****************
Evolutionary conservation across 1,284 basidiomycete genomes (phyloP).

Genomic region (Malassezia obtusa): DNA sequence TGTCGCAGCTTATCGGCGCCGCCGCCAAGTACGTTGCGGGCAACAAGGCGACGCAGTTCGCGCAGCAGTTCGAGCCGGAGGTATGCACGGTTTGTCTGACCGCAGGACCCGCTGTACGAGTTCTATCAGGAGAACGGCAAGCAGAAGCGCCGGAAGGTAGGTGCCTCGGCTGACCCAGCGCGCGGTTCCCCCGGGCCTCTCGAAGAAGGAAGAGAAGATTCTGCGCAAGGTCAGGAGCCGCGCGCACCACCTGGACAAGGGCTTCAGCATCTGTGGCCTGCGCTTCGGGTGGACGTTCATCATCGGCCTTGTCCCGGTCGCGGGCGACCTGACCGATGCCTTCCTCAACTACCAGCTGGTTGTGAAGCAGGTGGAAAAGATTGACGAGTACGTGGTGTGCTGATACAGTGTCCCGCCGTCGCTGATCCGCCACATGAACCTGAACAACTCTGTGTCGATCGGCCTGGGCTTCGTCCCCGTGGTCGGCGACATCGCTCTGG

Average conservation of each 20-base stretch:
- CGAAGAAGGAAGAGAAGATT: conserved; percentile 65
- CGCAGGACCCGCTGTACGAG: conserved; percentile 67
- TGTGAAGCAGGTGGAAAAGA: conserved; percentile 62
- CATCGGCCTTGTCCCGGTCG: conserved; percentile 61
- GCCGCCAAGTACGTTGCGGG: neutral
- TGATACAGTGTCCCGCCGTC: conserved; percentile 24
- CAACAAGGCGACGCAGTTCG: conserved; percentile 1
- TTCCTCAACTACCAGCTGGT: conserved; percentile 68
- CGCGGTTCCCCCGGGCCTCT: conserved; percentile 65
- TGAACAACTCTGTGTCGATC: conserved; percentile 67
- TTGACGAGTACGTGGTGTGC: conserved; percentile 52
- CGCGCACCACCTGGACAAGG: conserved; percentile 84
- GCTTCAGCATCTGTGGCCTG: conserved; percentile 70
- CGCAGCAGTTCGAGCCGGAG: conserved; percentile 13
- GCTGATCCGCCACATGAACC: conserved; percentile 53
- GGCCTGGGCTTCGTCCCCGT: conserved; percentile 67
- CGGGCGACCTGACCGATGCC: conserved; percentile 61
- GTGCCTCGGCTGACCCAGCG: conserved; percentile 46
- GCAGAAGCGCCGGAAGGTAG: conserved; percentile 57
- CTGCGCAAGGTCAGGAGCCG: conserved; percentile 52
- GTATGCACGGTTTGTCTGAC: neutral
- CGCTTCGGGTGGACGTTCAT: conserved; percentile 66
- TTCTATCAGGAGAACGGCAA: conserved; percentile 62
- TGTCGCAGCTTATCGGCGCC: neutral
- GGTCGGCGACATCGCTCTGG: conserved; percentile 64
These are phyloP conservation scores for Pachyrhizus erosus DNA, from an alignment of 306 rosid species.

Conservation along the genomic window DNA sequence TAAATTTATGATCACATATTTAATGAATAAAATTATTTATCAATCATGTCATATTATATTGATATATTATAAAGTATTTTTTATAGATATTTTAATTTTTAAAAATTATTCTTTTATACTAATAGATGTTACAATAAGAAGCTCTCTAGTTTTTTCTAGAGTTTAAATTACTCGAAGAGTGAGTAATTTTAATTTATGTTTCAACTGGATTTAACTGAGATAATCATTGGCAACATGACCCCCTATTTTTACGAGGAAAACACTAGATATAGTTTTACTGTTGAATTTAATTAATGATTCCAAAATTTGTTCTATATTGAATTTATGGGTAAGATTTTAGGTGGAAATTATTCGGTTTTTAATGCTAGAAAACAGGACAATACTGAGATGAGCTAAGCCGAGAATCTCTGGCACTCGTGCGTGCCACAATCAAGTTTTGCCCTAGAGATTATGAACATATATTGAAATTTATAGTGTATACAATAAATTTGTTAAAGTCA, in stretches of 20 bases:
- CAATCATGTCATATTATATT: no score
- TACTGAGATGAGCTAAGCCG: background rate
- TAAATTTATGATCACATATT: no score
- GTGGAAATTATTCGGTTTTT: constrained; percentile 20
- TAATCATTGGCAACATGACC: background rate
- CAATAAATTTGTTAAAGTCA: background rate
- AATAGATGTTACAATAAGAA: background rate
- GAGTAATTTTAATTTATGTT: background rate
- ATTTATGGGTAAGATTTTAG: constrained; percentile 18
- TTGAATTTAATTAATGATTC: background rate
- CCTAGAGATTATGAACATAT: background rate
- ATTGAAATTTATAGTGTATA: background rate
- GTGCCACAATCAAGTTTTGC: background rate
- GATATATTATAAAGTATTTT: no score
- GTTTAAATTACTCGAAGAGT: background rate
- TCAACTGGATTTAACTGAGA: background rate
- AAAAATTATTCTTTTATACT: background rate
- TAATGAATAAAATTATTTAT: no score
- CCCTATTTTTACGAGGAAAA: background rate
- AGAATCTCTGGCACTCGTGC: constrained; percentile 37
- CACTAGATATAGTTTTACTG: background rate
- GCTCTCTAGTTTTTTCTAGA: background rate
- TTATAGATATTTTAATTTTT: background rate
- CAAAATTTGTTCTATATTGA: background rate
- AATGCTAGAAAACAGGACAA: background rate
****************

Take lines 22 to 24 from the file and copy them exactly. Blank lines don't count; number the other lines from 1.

- GCAGAAGCGCCGGAAGGTAG: conserved; percentile 57
- CTGCGCAAGGTCAGGAGCCG: conserved; percentile 52
- GTATGCACGGTTTGTCTGAC: neutral